Tag: innovative teaching

#moodleDACH18 – a success story

A month ago ETH hosted the Moodle DACHunconference and Devcamp (https://www.moodle-dach.eu/) which has a specific focus on using Moodle in the higher education context. About 140 Moodle administrators, power users and developers from all over the world, met in the Earth sciences building. During the entire event the hashtag #moodleDACH18 was used. View the twitter wall with impressions and thoughts at https://walls.io/moodledach18.

Unconference

The first part was organised as a BarCamp. This format focusses on interactive meetings with short inputs. The agenda is co-constructed with the participants on the first morning of the conference. This means there are no submissions, papers or presentations submitted ahead of time, which greatly minimises preparation and the organisational work required. The participants were invited to pitch ideas for a session within 30 seconds. Directly afterwards these ideas were added to an online programme (session plan BarCamp) and allocated to an available meeting room. General Data Protection Regulation (GDPR), learning analytics, the usability of Moodle and online exams were central topics and well visited.

Participants queuing to pitch their ideas for a session.

DevCamp

After a day and a half of BarCamp the DevCamp started. After another idea pitching phase, 12 development projects started. Their primary goal was to have working code after the DevCamp. It was impressive to see, how the projects grew and almost all succeeded in presenting a working result on the final day. You can find an overview of the projects here (DevCamp projects). All participants then voted for the best project and thanks to our sponsors, three projects («Essay question word/char count», «Notification API Message Output», «MCDS-Moodle content Delivery System Admin Tool») won a prize.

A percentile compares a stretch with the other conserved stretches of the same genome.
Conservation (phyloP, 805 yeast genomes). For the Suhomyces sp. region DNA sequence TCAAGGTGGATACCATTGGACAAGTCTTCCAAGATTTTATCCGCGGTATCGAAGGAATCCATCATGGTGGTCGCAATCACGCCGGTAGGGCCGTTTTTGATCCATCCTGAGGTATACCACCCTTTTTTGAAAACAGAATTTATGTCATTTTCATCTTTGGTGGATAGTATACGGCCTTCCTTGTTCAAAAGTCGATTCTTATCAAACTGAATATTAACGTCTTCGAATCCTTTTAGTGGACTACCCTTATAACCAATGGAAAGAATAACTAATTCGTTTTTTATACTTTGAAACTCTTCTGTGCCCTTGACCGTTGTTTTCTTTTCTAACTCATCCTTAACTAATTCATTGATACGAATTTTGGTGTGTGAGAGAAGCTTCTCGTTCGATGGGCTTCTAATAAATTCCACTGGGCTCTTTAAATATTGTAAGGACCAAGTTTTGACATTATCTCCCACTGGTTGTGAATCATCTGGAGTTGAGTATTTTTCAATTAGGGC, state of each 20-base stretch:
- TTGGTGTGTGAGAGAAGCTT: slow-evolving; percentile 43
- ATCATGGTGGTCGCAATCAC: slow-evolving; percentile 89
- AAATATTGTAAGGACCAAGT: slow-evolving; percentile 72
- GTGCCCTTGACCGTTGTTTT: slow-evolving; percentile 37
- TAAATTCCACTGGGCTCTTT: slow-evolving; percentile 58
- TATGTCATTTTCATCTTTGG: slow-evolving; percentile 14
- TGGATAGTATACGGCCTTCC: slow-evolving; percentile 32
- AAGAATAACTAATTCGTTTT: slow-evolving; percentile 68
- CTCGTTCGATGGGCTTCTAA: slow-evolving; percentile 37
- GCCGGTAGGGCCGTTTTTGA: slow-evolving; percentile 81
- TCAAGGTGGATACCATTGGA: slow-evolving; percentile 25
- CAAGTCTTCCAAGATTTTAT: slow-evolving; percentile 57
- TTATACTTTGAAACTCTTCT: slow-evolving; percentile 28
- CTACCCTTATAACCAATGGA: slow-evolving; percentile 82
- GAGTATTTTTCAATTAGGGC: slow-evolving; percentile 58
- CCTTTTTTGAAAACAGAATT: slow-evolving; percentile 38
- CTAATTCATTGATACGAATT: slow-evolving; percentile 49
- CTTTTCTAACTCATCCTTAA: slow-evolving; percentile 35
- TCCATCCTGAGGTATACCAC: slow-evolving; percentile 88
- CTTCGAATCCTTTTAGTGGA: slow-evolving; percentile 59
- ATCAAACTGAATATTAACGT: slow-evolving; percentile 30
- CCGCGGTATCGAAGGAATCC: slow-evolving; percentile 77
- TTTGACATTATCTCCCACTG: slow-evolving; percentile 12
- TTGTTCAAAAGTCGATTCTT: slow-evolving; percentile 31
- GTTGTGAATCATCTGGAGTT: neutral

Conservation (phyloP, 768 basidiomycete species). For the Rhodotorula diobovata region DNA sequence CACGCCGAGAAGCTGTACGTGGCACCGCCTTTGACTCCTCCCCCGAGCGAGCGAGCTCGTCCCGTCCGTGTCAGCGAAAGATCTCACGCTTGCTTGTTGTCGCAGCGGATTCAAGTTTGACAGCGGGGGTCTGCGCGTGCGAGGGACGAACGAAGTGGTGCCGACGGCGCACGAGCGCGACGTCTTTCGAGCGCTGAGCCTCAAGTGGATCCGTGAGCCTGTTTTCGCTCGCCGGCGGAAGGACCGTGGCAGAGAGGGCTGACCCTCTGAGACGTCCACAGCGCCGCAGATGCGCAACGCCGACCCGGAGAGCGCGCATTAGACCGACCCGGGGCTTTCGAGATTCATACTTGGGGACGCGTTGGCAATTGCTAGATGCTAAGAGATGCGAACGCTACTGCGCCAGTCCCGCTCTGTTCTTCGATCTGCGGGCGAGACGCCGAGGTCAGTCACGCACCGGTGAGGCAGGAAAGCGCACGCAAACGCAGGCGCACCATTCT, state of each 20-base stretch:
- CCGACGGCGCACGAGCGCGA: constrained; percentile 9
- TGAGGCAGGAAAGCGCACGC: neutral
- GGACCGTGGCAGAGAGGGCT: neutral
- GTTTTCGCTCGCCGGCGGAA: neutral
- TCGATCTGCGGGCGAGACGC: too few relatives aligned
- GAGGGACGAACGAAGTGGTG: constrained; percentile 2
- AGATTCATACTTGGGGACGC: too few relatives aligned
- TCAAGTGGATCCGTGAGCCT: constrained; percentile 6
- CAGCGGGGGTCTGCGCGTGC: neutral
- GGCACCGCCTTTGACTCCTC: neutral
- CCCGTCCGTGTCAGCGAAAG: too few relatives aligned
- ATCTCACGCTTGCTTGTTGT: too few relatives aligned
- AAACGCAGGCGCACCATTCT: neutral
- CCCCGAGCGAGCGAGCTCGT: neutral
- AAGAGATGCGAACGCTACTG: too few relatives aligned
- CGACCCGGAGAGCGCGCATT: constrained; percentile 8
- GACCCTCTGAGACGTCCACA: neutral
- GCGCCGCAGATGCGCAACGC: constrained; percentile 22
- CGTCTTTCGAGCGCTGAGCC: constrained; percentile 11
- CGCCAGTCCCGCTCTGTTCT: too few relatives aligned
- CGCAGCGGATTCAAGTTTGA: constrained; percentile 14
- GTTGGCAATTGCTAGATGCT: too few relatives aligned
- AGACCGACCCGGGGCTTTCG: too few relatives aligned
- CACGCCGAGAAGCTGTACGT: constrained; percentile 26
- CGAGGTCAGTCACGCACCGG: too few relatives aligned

Closing image of the DevCamp with most of the participants.

Conclusion

#moodleDACH18 was a real success story. The BarCampmethod changes the way how a conference works entirely. Interactive, spontaneous, diverse, discursive and cross-linked –those are all the hallmarks of a BarCamp, and we believe, this is one way how conferences of the 21st century could look. It minimises the preparation time and allows for flexibility and emergent topics. Additionally, the BarCamps were completely digitised. By using Moodle, Twitter and Google Docs there wasn’t hardcopy of anything to be seen anywhere.

The Moodle team at LET benefited strongly by participating in this event. Firstly, there was benefit that comes from networking with others from different higher education institutions. Seeing how Moodle is implemented in other places helps to identify areas where ETH is on the cutting edge, such as online exams, or where we could learn from the experience of others. Secondly, it nourishes relationships and thirdly, it helps to drive strategy for the development of Moodle on an institutional level and more generally.

The next Moodle DACH will be in Vienna.

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Virtual field trips enhance Production Management classes

Using factory-visit apps and affordable cardboard viewers, Professor Torbjørn Netland and his team innovate how production management can be taught.  By integrating Virtual Reality (VR) technology in the spring term course Global Operations Strategy at ETH Zurich, the teaching team provided students rare access to multiple factory sites and their inner workings. The students used VR apps in order to help them complete graded course assignments.

What triggered this experiment?


A student using the cardboard viewer

“Production and operations management is an applied field, but it is difficult to teach all the inner workings of a factory in a classroom. Because I cannot always bring students to the field, I wanted to bring the factory to the students. VR now offers unprecedented opportunities for doing so, and ABB had the app I needed. My impression is that students generally enjoyed this teaching innovation” –  Prof. Dr. Netland